These are very similar in style to children’s illustrations. There is one major difference, however: kids here don’t smile as explicitly and are a little older. In fact, the quiet and, as you may see from the images here, intentionally serene characters are almost the opposite of the rambunctious crowds playing and interacting in the children’s illustrations. Most of the editorial and advertising images include a single human actor, presenting either a product or a concept; it is mostly girls, of indeterminate age (I tend to think of them as teenagers — but that could be the work of my fantasy), who exhibit a more focused and serious behavior. They appeal to adults among others; they demonstrate some gravitas.
Which, considering the style, may not be that simple. The contemplative expressions have to counterbalance playful and imaginative stylistic features, such as lack of a backdrop, schematic and highly simplified drawing of most animals (just compare the cats in the illustrations with the cats in realist oil paintings – the discrepancy is no less than startling). The list continues: grotesque body parts, distorted perspectives and irrational angles assigned to almost everything big enough to get noticed at the first glance. I think that for that counter effect the artist borrows facial expressions from the Spanish tradition — from the Majas “who never smile.”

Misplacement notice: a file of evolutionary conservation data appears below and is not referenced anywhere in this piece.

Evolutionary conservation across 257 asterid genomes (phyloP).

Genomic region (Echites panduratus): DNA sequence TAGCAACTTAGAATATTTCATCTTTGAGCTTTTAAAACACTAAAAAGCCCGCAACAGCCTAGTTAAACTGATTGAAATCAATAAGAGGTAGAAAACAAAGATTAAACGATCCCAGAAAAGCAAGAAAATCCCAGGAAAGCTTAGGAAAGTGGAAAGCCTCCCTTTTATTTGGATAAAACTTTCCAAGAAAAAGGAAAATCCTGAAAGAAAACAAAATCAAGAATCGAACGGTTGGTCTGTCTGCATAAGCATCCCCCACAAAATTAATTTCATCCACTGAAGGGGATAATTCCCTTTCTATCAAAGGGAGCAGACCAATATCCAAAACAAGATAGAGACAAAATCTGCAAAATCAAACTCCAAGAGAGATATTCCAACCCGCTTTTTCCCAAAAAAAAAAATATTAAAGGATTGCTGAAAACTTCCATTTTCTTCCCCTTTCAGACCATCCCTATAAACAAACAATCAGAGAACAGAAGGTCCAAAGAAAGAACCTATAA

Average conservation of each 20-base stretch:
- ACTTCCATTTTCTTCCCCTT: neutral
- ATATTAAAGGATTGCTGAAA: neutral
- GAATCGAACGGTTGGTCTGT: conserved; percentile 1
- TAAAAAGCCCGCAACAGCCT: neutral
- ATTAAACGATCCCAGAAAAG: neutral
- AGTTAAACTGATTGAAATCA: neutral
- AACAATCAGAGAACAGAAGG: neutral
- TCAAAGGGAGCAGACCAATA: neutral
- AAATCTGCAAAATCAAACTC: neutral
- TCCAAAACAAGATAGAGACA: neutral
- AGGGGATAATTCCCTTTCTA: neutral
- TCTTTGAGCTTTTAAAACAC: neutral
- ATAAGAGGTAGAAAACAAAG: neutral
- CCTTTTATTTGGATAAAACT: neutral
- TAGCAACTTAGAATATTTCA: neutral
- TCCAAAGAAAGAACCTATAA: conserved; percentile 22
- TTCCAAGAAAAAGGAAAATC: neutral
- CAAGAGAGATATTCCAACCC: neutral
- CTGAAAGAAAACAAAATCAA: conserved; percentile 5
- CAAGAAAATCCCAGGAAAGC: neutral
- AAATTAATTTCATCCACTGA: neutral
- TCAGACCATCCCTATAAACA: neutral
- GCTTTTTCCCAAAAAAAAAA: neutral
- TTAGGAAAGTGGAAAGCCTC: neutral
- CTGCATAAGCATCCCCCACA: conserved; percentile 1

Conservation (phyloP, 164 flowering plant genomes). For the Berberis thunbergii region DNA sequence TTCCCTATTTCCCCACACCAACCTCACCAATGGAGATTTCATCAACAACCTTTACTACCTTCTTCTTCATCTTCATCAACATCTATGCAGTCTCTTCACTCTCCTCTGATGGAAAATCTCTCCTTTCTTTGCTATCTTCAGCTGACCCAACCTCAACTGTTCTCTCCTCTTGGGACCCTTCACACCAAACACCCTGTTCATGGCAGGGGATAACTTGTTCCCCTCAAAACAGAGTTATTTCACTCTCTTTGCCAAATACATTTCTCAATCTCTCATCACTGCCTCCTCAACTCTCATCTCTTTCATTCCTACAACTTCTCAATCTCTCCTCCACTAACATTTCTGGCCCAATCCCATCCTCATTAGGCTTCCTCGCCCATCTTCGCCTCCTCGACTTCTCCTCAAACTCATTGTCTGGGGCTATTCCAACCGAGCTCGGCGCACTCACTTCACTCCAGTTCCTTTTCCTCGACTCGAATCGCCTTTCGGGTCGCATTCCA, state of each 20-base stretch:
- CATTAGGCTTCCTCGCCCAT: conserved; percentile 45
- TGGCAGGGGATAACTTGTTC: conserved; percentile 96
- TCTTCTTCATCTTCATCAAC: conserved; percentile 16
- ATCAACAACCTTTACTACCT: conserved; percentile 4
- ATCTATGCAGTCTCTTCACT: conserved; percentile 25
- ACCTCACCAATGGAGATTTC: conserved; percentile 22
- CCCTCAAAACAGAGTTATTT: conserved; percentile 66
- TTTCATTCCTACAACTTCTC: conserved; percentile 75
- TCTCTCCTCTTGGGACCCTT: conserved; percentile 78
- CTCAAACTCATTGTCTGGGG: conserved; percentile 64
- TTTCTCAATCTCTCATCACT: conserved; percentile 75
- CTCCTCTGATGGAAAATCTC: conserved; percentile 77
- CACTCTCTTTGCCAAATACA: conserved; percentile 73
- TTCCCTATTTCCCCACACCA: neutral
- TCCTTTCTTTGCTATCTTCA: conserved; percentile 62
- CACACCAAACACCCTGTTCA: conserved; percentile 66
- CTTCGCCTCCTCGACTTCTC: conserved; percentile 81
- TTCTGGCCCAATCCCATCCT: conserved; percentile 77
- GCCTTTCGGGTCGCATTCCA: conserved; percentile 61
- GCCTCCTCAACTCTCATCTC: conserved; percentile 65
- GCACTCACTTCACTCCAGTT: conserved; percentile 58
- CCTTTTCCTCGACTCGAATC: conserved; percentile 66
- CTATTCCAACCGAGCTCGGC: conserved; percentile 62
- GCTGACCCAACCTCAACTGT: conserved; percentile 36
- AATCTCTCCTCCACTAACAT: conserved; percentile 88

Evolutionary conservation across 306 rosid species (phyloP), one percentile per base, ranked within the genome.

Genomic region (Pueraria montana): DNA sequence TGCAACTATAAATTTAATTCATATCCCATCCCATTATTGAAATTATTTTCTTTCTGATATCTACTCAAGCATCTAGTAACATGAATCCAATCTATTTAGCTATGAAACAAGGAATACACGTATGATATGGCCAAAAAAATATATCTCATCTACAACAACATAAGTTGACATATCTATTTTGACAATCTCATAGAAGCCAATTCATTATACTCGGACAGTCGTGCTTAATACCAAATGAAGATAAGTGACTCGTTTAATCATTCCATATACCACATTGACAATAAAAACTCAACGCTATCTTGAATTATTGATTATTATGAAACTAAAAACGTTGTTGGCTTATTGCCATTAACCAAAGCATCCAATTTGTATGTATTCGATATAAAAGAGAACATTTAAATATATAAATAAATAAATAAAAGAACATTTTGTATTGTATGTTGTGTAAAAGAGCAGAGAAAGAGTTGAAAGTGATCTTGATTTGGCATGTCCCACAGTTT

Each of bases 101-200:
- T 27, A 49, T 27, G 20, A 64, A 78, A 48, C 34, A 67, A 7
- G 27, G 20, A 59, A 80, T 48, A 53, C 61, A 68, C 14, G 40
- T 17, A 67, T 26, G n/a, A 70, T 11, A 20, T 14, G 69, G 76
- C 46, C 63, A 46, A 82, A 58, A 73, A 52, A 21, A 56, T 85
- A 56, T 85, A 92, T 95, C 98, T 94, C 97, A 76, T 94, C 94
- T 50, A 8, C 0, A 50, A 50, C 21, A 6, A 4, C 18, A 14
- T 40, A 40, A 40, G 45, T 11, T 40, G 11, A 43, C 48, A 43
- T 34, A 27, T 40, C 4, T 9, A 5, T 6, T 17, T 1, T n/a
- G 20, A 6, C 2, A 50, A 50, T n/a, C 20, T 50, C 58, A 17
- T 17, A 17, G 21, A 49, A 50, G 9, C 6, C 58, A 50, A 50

This may sound far fetched, but there are many curious similarities. The girls are brunettes, just as Francisco de Goya‘s famous portraits: that of Tadea Arias de Enríquez, of the Marchioness of Villafranca, of the clothed Maja (and the naked), the Marchioness of Santa Cruz (all hanging in Museo Nacional del Prado, Madrid) and so on.
Cindy Revell’s models do not smile, and bear the mark of self-abandonment, the result of their “activities” of sleep or meditation. Most of the mentioned ladies also appear engrossed in thought, apparently about themes the attributes of which appear beside them: a lute to symbolize music, a palette and a portrait to allude to painting. There is a common air of independence and self-sufficiency.
I think that these two qualities underlie that product (healthy soft drinks) or that concept mentioned earlier. Both herbal tea and meditation help to take care of one’s body; having the choice to use them denotes control, which in turn denotes emancipation and freedom… I should stop though, before this review sounds too much like a copy.